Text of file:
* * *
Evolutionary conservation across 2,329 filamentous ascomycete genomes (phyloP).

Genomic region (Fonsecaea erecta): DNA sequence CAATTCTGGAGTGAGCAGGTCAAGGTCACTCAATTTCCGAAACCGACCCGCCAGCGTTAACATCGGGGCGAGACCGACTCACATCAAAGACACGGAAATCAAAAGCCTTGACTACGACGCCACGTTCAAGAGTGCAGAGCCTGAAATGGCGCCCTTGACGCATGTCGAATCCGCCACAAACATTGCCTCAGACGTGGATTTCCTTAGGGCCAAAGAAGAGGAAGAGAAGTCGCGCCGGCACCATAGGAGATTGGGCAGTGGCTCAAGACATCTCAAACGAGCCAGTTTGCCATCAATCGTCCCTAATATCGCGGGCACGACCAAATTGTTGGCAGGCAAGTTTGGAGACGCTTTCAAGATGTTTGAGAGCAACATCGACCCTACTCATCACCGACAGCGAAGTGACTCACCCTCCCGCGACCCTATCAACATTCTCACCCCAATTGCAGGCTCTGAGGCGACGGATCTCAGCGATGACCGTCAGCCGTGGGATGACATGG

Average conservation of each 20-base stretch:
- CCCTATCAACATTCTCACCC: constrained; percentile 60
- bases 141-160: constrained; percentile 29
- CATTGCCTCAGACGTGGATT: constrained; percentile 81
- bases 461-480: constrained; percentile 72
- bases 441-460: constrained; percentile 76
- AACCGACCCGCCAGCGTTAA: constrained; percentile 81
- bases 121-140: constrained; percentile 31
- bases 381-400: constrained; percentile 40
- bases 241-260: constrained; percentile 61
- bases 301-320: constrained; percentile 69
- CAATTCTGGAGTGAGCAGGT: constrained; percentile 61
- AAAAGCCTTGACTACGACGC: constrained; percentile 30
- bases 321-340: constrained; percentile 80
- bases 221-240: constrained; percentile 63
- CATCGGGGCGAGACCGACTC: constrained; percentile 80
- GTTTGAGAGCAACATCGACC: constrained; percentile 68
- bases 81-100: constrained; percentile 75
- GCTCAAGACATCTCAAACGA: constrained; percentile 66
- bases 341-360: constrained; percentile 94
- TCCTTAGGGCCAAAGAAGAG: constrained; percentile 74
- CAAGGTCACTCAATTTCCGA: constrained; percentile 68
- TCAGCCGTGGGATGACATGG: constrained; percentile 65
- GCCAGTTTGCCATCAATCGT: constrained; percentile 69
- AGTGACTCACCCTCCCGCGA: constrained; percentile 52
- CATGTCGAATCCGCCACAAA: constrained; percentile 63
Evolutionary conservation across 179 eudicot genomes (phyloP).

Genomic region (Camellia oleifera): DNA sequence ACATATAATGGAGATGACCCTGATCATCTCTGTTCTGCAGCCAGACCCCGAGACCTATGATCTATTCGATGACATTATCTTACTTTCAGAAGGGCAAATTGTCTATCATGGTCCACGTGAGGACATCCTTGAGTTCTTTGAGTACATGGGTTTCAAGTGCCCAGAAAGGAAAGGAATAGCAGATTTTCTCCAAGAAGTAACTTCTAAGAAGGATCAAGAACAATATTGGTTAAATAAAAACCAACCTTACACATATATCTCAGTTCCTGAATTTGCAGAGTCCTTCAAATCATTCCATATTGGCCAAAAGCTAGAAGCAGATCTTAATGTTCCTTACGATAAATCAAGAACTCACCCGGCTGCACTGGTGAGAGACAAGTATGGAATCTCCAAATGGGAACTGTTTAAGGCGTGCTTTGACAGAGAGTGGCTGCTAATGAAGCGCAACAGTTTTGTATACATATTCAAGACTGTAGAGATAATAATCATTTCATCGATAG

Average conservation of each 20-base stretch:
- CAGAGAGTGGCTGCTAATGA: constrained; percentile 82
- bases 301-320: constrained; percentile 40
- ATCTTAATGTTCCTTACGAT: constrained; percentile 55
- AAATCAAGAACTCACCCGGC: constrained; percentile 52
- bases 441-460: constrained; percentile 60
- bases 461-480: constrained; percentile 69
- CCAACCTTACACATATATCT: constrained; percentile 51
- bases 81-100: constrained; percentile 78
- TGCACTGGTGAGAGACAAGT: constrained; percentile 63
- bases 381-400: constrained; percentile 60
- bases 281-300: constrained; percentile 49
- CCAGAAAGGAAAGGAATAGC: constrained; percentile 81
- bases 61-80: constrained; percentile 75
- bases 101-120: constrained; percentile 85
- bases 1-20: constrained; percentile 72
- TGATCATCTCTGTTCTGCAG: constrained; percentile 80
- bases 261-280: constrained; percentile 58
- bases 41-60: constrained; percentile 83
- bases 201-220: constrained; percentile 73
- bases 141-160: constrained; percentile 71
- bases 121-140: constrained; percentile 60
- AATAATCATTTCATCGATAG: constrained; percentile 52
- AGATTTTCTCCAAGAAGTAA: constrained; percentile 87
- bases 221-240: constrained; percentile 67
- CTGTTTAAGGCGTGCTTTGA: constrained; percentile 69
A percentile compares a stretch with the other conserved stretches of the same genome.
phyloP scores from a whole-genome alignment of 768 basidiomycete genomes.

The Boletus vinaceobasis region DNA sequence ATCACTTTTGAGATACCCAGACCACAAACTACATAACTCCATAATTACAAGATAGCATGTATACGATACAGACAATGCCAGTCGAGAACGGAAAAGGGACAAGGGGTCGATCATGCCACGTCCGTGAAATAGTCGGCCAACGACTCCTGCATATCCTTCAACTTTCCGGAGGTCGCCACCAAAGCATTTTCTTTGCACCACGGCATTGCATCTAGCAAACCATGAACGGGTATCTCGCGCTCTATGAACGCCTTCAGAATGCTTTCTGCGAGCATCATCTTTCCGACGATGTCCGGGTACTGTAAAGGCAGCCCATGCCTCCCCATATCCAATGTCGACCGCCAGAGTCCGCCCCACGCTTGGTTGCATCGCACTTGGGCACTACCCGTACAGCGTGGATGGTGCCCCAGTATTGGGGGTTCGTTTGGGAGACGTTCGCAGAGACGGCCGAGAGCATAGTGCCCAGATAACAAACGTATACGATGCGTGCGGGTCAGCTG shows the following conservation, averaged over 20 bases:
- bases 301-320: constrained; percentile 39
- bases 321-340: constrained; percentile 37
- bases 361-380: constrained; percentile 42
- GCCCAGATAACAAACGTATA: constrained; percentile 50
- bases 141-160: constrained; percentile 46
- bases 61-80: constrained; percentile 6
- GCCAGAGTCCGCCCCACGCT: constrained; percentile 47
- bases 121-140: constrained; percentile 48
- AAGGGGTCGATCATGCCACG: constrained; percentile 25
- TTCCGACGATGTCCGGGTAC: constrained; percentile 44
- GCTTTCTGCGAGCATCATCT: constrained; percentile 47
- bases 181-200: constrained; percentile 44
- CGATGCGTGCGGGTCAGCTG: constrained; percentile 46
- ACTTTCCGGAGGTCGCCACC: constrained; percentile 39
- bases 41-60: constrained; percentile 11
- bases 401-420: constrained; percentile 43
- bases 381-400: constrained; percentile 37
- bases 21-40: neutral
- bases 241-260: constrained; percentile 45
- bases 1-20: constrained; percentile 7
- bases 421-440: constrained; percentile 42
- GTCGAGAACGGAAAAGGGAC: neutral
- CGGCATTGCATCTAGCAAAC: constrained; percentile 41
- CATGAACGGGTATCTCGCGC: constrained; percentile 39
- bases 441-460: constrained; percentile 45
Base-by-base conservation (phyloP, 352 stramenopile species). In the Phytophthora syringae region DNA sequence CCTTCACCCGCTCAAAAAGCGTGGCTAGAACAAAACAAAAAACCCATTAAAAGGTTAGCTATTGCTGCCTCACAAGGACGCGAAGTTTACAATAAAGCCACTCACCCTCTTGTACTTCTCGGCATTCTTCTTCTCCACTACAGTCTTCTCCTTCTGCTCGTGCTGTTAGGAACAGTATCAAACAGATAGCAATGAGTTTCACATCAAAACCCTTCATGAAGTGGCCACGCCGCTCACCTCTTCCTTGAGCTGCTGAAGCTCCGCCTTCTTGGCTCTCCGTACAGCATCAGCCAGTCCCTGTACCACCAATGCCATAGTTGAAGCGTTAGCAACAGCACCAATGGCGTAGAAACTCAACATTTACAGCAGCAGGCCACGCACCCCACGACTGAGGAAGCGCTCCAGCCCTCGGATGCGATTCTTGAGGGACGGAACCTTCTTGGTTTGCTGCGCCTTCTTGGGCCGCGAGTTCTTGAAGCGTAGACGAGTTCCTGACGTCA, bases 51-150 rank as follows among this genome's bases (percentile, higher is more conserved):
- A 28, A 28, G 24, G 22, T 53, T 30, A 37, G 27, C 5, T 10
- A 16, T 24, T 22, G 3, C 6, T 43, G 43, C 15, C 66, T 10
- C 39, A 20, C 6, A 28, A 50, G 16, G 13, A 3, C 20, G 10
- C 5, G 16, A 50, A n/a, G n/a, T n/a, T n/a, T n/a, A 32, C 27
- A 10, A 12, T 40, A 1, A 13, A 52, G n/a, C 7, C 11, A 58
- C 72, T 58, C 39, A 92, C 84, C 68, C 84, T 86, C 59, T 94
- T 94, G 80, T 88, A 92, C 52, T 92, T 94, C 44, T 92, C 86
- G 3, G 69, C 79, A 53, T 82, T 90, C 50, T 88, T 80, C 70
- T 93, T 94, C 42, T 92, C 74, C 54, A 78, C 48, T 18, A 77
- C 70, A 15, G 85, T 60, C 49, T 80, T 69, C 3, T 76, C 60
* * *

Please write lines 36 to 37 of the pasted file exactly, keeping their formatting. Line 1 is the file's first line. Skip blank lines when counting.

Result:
- bases 441-460: constrained; percentile 60
- bases 461-480: constrained; percentile 69